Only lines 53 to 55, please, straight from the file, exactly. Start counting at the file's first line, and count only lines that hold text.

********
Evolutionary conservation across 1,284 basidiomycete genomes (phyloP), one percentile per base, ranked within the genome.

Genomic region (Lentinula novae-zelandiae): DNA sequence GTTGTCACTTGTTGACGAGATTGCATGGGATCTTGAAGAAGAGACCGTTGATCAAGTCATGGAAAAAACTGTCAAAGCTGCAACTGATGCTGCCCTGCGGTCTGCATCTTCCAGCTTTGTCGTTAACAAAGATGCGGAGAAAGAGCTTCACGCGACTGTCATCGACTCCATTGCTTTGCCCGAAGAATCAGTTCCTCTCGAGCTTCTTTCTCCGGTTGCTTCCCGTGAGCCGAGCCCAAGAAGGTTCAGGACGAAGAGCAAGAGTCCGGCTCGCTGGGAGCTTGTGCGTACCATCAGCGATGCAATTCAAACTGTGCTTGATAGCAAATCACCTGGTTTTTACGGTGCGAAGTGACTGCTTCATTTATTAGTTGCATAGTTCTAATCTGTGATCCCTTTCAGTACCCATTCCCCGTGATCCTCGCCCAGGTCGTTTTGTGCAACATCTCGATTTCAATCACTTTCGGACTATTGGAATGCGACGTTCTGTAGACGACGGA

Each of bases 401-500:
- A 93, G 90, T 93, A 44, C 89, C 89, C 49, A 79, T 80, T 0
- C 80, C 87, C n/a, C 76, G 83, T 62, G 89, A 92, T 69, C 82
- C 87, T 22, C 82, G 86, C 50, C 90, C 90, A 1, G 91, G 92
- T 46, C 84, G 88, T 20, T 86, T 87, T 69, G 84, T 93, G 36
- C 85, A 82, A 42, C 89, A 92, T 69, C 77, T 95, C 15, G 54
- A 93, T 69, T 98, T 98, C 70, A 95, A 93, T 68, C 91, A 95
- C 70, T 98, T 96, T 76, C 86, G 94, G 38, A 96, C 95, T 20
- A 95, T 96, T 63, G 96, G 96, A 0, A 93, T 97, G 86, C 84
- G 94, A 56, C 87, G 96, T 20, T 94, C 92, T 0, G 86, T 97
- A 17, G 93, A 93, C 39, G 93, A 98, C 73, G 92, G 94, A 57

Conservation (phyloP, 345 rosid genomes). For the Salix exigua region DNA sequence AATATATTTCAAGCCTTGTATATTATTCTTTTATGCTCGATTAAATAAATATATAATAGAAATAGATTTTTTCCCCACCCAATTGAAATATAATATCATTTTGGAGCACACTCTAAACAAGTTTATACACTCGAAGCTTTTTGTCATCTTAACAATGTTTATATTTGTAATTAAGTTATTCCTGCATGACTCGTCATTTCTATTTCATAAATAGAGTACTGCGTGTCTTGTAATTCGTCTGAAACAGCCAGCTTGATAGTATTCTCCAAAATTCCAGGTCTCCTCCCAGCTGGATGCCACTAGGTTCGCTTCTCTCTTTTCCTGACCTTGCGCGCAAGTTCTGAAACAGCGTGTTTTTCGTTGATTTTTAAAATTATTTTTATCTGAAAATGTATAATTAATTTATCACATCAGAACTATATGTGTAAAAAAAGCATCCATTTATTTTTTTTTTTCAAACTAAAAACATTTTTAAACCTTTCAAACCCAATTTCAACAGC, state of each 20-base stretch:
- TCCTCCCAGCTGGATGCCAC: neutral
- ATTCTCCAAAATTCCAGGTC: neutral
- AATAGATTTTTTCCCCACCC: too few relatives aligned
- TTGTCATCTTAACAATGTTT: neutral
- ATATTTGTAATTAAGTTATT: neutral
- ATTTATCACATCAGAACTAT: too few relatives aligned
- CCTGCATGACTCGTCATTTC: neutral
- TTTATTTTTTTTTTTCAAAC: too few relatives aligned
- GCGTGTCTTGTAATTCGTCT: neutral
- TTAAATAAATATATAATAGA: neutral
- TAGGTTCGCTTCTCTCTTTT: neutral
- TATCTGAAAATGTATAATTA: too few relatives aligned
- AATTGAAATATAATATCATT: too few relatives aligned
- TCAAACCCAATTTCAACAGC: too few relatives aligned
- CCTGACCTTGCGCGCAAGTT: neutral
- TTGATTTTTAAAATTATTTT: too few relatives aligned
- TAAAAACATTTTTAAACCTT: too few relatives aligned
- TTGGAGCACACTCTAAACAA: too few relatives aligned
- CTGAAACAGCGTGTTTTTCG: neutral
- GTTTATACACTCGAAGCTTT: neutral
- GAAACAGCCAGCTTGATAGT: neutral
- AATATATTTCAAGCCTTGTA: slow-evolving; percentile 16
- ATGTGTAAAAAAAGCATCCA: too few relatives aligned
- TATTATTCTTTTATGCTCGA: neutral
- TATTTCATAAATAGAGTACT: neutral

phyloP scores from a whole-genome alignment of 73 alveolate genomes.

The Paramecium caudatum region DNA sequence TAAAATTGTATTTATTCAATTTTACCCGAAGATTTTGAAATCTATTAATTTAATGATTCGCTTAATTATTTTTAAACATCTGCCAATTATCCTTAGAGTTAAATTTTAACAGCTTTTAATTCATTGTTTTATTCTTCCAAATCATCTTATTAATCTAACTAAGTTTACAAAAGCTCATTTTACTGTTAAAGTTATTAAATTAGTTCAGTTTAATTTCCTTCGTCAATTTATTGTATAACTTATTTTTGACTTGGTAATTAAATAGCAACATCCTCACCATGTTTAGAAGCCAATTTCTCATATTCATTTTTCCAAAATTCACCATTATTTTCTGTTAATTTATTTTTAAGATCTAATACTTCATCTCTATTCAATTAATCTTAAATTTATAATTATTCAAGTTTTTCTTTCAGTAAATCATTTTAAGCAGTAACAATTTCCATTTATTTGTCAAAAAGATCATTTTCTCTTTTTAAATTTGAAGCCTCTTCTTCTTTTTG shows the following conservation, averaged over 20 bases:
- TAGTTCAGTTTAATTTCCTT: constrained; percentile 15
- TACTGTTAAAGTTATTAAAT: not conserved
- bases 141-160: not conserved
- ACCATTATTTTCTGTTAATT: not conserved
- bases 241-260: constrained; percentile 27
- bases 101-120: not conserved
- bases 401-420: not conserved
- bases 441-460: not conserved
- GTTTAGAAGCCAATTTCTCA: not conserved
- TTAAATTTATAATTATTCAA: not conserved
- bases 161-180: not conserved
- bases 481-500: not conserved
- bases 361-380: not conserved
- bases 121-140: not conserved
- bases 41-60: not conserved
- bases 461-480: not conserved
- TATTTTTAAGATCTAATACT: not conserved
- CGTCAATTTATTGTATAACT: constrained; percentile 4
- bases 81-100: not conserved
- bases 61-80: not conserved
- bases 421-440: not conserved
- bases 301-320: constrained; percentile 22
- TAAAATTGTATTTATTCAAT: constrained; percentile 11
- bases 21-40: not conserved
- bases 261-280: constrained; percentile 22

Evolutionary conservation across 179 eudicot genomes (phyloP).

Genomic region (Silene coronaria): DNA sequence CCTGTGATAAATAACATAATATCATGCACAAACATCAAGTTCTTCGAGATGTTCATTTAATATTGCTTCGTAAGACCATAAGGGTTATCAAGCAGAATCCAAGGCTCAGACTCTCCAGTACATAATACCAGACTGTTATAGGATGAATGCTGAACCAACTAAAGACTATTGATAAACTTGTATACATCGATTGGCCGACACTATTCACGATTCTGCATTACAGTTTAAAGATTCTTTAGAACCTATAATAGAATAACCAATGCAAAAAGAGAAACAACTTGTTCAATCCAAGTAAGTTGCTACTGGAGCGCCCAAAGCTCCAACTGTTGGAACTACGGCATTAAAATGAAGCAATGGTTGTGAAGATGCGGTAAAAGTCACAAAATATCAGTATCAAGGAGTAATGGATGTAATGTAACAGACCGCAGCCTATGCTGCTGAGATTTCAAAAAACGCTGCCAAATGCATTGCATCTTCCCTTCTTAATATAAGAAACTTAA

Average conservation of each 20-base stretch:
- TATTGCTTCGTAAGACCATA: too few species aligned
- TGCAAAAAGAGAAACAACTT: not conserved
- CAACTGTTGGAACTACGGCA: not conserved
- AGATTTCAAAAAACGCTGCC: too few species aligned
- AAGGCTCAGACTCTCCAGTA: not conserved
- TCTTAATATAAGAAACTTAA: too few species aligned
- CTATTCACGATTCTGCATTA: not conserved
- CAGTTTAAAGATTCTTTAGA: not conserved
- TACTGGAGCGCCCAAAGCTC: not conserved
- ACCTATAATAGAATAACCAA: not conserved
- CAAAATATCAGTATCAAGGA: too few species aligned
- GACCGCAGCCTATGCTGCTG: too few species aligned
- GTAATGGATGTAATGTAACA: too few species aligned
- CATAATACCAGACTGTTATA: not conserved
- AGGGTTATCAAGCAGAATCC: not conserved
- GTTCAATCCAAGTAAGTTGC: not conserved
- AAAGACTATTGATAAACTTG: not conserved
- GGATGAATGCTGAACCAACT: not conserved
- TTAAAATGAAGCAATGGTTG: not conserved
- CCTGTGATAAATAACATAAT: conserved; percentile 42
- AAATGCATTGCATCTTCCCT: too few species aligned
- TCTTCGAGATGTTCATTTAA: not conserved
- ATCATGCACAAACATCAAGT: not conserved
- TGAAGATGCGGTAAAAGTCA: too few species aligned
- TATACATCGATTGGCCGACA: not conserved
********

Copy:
- bases 481-500: not conserved
- bases 361-380: not conserved
- bases 121-140: not conserved